I also came across old posts on a few forums with folks who did exactly this, and had great results!!! I tried contacting them, but they likely have new email or dont go to that site, as I got no response. but its a worthwhile project for sure.
T. Pierce


Joined: Mar 13, 2011
Posts: 254
Location: Virginia
any thoughts to having english or american game hens.  decent layers during the summer.  and if given art. light they lay yr round.  some are better than others but you will get outa most 4 eggs per wk or more outa them.  they are broody.  some extremely.  not the tamest but if hand raised and you get the right strains,  they will become pets.  much better mothers than most any breed and extremely durable. not prone to disease or sickness.  hens are generally 3-4 lbs.  not bantam but smaller than standard breeds.  and very pleasing to the eye.
                                              


Joined: Mar 30, 2011
Posts: 500
sounds like a good one to me. I want to keep my selections broody to. i dont want  to NEED a incubator.
Kathleen Sanderson


Joined: Feb 28, 2009
Posts: 977
Location: Near Klamath Falls, Oregon
    
    1
I've been doing a little browsing of the online catalogs, and it looks like Cackle Hatchery has a good selection and the best prices (that I've found so far).  Of what they have to offer, I'd choose a few Easter Eggers, a few Buff Orpingtons, a good number of RIR's, and a few Old English Game birds.  Personally, I like Crele, Ginger Red, and Wheaten, but you pick your own favorite colors, LOL!  Cross these breeds for a while, raise a lot of chicks each year keeping all the females, cull out the poor layers and keep only the best layers for the breeding pens, and in a few years you should have a really nice breed of bantams for backyard layers.  I suspect they would lay olive-colored eggs.  (Olive drab)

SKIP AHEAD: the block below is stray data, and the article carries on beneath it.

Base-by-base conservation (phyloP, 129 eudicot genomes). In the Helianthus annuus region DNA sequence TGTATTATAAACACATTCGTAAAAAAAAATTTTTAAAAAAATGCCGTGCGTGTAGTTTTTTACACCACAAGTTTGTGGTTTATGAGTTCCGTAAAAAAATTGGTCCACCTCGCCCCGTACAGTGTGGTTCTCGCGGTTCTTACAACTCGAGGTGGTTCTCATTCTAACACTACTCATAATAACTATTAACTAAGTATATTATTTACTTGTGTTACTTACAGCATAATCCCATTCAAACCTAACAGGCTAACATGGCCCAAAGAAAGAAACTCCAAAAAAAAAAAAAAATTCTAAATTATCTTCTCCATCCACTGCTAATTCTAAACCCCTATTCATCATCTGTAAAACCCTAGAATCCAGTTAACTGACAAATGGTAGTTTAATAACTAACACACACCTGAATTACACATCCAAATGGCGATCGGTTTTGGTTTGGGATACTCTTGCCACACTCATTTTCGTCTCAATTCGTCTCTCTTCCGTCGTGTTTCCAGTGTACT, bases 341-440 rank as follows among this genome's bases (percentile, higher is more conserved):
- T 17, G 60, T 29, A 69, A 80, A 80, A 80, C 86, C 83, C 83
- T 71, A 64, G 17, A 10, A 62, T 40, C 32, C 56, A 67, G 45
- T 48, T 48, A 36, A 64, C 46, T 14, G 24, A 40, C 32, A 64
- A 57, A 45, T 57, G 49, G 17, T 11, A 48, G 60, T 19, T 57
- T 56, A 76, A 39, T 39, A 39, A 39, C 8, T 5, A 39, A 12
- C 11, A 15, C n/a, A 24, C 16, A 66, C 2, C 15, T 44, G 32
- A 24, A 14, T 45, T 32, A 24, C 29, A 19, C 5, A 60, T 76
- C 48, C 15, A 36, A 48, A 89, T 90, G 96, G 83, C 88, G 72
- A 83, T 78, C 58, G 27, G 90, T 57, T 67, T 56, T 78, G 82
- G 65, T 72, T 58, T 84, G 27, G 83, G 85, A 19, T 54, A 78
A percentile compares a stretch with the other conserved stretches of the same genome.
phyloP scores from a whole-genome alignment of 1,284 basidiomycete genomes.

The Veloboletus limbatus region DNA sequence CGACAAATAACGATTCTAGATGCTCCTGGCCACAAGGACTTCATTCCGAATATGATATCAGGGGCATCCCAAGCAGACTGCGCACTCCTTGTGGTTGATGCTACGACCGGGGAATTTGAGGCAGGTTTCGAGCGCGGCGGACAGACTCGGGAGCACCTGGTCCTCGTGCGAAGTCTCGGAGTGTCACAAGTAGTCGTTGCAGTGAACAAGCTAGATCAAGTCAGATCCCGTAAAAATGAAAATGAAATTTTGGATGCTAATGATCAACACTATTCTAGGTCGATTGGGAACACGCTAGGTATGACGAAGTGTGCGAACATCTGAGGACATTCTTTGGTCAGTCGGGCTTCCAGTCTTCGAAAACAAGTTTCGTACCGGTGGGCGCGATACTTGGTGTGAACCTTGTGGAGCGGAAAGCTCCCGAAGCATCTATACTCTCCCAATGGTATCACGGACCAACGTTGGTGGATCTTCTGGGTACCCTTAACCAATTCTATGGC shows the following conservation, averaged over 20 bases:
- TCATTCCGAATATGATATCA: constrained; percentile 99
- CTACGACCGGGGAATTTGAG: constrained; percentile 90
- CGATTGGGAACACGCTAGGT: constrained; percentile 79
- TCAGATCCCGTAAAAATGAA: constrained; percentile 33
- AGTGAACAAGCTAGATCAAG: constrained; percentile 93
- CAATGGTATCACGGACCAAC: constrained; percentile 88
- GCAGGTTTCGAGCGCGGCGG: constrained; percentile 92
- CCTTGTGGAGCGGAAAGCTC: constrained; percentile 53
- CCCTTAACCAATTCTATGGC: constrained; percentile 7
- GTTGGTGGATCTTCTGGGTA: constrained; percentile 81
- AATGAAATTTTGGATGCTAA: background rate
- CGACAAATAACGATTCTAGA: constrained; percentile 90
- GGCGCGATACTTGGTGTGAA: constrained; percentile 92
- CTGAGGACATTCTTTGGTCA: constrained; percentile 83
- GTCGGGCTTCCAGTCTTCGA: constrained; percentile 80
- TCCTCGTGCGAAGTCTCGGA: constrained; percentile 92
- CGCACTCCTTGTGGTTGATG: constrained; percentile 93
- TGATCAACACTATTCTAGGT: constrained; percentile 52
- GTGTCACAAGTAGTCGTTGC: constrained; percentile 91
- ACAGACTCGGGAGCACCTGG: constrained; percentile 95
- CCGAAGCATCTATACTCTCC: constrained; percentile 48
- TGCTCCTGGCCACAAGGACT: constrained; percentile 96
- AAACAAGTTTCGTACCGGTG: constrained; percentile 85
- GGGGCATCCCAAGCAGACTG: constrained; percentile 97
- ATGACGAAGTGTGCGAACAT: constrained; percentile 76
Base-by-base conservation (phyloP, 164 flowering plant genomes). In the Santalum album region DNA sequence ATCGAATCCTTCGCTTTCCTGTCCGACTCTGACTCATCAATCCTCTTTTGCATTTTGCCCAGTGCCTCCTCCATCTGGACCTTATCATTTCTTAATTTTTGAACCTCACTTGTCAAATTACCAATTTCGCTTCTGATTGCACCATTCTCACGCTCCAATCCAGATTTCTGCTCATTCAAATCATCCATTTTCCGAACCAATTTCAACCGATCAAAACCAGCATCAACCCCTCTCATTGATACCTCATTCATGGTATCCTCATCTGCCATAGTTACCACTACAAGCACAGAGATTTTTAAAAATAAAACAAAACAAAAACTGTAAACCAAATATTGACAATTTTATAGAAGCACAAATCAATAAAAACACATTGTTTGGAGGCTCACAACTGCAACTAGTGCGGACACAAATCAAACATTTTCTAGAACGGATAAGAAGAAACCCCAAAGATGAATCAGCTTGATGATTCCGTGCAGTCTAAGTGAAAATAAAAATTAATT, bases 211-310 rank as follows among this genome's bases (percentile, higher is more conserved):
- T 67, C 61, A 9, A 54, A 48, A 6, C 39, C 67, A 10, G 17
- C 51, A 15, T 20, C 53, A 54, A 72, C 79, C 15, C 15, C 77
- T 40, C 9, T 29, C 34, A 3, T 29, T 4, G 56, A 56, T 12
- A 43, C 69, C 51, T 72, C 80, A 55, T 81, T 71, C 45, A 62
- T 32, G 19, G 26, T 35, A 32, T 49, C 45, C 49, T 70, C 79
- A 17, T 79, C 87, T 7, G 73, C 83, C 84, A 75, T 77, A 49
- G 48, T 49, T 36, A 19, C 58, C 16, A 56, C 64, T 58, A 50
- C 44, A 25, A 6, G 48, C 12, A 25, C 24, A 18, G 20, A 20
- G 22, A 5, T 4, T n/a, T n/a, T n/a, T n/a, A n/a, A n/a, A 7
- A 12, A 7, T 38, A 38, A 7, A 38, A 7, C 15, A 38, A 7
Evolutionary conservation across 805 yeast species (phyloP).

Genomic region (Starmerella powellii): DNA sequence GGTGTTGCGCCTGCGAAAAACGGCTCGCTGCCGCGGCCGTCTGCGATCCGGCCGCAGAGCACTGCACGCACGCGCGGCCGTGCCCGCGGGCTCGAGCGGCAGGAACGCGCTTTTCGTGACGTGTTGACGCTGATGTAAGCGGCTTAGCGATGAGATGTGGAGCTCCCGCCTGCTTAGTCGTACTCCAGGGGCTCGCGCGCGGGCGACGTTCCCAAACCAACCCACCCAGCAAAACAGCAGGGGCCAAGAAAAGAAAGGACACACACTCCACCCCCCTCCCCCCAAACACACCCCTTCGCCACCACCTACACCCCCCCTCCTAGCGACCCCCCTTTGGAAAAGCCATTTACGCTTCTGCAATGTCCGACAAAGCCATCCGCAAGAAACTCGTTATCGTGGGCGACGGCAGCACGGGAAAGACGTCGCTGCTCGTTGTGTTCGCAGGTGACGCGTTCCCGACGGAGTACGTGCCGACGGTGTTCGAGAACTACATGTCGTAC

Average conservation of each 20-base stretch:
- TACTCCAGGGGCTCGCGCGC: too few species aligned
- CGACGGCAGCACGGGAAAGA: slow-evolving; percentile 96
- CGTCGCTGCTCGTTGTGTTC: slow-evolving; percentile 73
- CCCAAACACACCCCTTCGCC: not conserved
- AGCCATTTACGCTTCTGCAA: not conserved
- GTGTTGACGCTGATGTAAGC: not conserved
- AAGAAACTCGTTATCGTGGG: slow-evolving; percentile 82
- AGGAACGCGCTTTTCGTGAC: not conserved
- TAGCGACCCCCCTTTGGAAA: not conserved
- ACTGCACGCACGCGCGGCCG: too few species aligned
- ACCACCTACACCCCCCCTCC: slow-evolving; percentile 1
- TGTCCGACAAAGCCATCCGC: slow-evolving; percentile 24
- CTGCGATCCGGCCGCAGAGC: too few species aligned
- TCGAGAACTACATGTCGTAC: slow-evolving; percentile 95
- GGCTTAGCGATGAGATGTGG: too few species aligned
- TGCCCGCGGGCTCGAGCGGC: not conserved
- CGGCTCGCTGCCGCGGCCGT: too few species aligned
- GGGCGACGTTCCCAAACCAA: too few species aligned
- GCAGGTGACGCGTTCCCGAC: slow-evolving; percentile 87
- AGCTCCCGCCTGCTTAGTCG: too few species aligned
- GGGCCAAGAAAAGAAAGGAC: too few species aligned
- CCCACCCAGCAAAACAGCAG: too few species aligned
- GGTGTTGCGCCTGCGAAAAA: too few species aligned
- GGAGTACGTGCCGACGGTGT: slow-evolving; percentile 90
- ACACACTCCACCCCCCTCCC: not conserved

Kathleen
                  


Joined: Apr 19, 2011
Posts: 114
Location: South Carolina Zone 8
Okay I started my second time in my life keeping chickens with bantams. My first was growing up and those were a mixed lot of full sized hens and a rooster much like my grandmother's, aunt;s grand uncle's, etc flock (more on this later). I got a mixed selection of 25 hatchery choice chicks. I had a couple easter eggers (which I hesitate to call bantam due to size) 4 cochin 1 being my roo, 3 silkies and 1-2 each of a lot of others. After I raised them up and started thining out the roosters (I had about 8 I gave away) the hens started laying. I was soon overwhelmed to the point I had friends ducking me because they were afraid I had eggs to give away. Anyone who says bantams do not lay well tends to forget a bantam is just a smaller chicken. Now just like some full sized breeds lay better than others the same can be said for bantams but they do lay well and being smaller eat less and require less room. Of course as my hens got older I hatched out chicks from my cochin rooster and whatever hen laid the eggs and those mixed birds layed better than the originals. Over time I mixed up my flock even more adding in another easter egger hen and a couple Rhode Island Reds and a few other hens I just liked the look of.